Monitoring Site Details

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As built well design SWL:

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Site address:

Longitude:

Latitude:

As built well design SWL:

Last data recieved:


Data presented in this website is not downloadable. You may request for the official data in NWRB's website


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STATIC WATER LEVEL

Static Water Level (SWL) refers to the water level in well under undisturbed and no pumping conditions. It gives information how much water is there in the well.
Monitoring the status of SWL will help determine an impending drought or water crisis is on its way, and formulate solutions and policies ahead of the possible crises.
Sources:

  • Taylor, C and Alley, W. (2001). Ground-Water-Level Monitoring and the Importance of Long-Term Water-Level Data. U.S. Department of the Interior.
  • Water Systems Council (WSC). (2014). Determining Static Water Level in a Well. Water Systems Council.

pH

pH is the measure of how acidic or basic water is. An acidic water will have a sour taste (example: vinegar). A basic water will have a bitter and soapy taste (example: detergent).
For Class B waters, the recommended pH range is 6.5-8.5. Outside this range, the water may be unpalatable or not safe for drinking.
Sources:

  • Department of Environment and Natural Resources (DENR). (2016). Water Quality Guidelines and General Effluent Standards of 2016. Republic of the Philippines.
  • Environmental Protection Agency (EPA). (2012). pH. United States Environmental Protection Agency.
  • United States Geological Survey (USGS). (2019). pH and Water. U.S. Department of the Interior.

ELECTRICAL CONDUCTIVITY

Electrical Conductivity (EC) is the measure of the ability of the water to pass electricity. Any drastic change in electrical conductivity can be an indicator of stress or pollution. The normal electrical conductivity range for drinking water is 200-800 μS/cm. Above the range, the water may be unsafe for drinking since higher electrical conductivity will mean having more dissolved metals in the water. If these metals get into the human’s body, there can be serious health implications (ex: mercury poisoning or the Minamata disease).
Sources:

  • Environmental Protection Agency (EPA). (2012) . Conductivity. U.S. Environmental Protection Agency.
  • Environmental Protection Agency (EPA). (2016b) . Indicators: Conductivity. U.S. Environmental Protection Agency.
  • Sensorex. (2017). Conductivity Monitoring for Reverse Osmosis. Sensorex Inc.
  • Trustees of Boston University. (2019). Minamata Disease. Boston University.
  • (USGS). (2019a). Conductivity (Electrical Conductance) and Water. U.S. Department of the Interior

TOTAL DISSOLVED SOLIDS

Total Dissolved Solids (TDS) is the overall concentration of metals, organic and inorganic matter in the water. According to USGS, concentrations above the recommended value for drinking water of 500 mg/L is deemed unsafe. Above this value, the water will have undesirable odor and taste that it will not be safe for drinking. The undesirable characteristics of water will be attributed to the dissolved matter in it.
Sources:

  • Environmental Protection Agency (EPA). (2012) . Total Solids. U.S. Environmental Protection Agency.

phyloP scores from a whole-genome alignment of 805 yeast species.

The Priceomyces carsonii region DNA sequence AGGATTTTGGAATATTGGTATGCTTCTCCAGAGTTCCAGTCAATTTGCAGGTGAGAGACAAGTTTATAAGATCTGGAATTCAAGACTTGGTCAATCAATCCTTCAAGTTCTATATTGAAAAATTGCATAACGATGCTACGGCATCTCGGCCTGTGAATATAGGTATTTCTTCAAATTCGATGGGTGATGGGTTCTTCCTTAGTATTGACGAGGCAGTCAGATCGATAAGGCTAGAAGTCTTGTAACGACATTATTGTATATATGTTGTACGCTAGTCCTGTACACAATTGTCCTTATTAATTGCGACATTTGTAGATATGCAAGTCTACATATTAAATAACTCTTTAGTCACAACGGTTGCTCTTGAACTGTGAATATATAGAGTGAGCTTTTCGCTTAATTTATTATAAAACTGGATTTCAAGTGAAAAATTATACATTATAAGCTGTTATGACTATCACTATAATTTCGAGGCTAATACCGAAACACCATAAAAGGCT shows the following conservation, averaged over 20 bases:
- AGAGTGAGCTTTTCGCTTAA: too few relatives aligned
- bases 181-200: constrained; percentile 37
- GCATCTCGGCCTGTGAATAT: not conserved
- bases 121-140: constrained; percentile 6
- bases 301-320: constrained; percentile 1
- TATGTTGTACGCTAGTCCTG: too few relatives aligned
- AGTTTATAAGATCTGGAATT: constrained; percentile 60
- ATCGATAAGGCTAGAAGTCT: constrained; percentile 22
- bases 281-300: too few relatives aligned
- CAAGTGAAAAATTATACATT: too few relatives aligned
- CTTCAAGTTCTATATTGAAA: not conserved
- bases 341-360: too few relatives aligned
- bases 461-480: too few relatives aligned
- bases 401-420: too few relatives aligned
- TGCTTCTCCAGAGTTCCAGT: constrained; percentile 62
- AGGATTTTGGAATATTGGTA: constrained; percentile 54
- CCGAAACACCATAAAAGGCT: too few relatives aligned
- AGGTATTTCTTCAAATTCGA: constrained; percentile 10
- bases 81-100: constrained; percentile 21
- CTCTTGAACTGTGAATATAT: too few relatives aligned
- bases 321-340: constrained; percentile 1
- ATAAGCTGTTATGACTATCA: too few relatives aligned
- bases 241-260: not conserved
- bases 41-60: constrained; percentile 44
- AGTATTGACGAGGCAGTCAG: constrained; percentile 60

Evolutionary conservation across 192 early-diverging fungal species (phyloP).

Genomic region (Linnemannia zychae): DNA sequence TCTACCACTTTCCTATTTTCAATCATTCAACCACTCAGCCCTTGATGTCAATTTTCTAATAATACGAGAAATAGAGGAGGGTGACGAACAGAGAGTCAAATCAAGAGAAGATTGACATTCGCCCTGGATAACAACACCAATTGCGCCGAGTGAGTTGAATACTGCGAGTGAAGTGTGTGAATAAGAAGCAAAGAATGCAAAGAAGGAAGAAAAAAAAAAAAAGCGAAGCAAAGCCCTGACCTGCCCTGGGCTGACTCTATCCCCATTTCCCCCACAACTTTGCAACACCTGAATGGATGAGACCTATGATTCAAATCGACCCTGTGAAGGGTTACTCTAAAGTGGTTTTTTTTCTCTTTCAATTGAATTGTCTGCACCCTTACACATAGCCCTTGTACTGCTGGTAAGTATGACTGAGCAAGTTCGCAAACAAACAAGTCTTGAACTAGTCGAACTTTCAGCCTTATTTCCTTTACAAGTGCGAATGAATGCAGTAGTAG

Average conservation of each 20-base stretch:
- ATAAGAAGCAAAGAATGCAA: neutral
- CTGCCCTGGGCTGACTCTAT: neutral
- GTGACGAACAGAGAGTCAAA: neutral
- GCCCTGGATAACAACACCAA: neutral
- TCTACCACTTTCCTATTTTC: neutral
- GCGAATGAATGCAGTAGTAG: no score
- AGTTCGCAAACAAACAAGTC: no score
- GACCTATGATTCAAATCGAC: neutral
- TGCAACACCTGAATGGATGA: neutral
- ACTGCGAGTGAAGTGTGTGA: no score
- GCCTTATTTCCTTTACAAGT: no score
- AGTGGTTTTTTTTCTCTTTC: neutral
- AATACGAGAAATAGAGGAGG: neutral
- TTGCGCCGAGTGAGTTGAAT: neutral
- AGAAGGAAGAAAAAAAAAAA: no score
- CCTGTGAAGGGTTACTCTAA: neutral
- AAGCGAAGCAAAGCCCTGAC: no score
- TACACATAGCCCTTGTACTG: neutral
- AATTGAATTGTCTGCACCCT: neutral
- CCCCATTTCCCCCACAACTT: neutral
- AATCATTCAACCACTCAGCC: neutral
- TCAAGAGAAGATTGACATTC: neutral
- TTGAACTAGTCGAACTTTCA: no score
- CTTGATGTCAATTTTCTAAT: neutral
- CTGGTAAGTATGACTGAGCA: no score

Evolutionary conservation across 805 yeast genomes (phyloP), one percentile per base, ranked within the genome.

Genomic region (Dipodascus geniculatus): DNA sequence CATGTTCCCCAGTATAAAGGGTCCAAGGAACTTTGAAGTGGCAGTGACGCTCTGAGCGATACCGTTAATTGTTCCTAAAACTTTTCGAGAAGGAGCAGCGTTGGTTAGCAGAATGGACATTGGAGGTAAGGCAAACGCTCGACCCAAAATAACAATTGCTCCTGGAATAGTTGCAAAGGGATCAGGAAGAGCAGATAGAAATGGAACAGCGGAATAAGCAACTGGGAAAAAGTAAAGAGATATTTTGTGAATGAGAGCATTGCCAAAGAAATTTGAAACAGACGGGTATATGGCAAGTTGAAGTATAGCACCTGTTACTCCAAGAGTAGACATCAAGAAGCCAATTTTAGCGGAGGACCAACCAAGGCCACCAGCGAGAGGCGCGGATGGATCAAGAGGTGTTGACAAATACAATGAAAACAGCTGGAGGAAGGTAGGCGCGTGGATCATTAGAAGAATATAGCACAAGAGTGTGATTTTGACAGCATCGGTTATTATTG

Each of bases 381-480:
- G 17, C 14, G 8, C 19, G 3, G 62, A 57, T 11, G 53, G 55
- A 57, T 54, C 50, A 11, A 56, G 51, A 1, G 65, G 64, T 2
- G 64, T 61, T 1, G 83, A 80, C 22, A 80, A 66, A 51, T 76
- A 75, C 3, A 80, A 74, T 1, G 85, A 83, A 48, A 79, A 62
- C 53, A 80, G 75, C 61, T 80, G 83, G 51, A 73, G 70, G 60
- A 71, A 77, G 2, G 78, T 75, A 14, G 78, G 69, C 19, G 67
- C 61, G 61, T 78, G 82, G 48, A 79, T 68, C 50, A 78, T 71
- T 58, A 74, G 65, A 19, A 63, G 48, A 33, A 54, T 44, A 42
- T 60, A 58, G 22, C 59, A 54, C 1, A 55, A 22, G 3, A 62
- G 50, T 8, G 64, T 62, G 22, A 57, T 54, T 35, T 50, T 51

• Environmental Protection Agency (EPA). (2017) . Secondary Drinking Water Standards: Guidance for Nuisance Chemicals. U.S. Environmental Protection Agency.
  • Lindsey, B. (2019). Chlorine, Salinity and Dissolved Solids. U.S. Department of the Interior.

SALINITY

Salinity is the measure of how salty water is. According to Australian Drinking Water Guidelines, the recommended range is 0-900 mg/L. Above 900 mg/L, the water will be too salty and unsafe to drink. Drinking salty water will dehydrate the human body. It will release more water than the volume of water that one drinks. Having too much salt in the body will interfere with the blood circulation, and will become deadly.
Sources:

  • Environmental Protection Agency (EPA). (2016a). U.S. Environmental Protection Agency.
  • Environmental Protection Agency South Australia (EPA SA). (2019). Salinity. Government of South Australia.
  • U.S. National Oceanic and Atmospheric Administration (NOAA). (2019). Department of Commerce. Can humans drink seawater?

Dissolved Oxygen

Dissolved oxygen (DO) is the amount of oxygen that is present in water. Water bodies receive oxygen from the atmosphere and from aquatic plants. Running water, such as that of a swift moving stream, dissolves more oxygen than the still water of a pond or lake.
Sources:

  • Environmental Protection Agency (EPA). Temperature. U.S. Environmental Protection Agency.

TEMPERATURE

Temperature is the measure of how hot or cold water is. Hotter waters are more unsafe because it makes toxic metals and pollutants more dissolved and reactive. Hotter waters contain lesser dissolved oxygen, which is essential for life. For Class B waters, the recommended pH is 26-30 Celcius.
Sources:

  • Department of Environment and Natural Resources (DENR). (2016). Water Quality Guidelines and General Effluent Standards of 2016. Republic of the Philippines
  • Environmental Protection Agency (EPA). (2012),. Temperature. U.S. Environmental Protection Agency.
  • Safe Water Drinking Foundation (SWDF). (2018). Water Temperature. SafeWater.org.
  • United States Geological Survey (USGS). (2019). Temperature and Water. U.S. Department of the Interior


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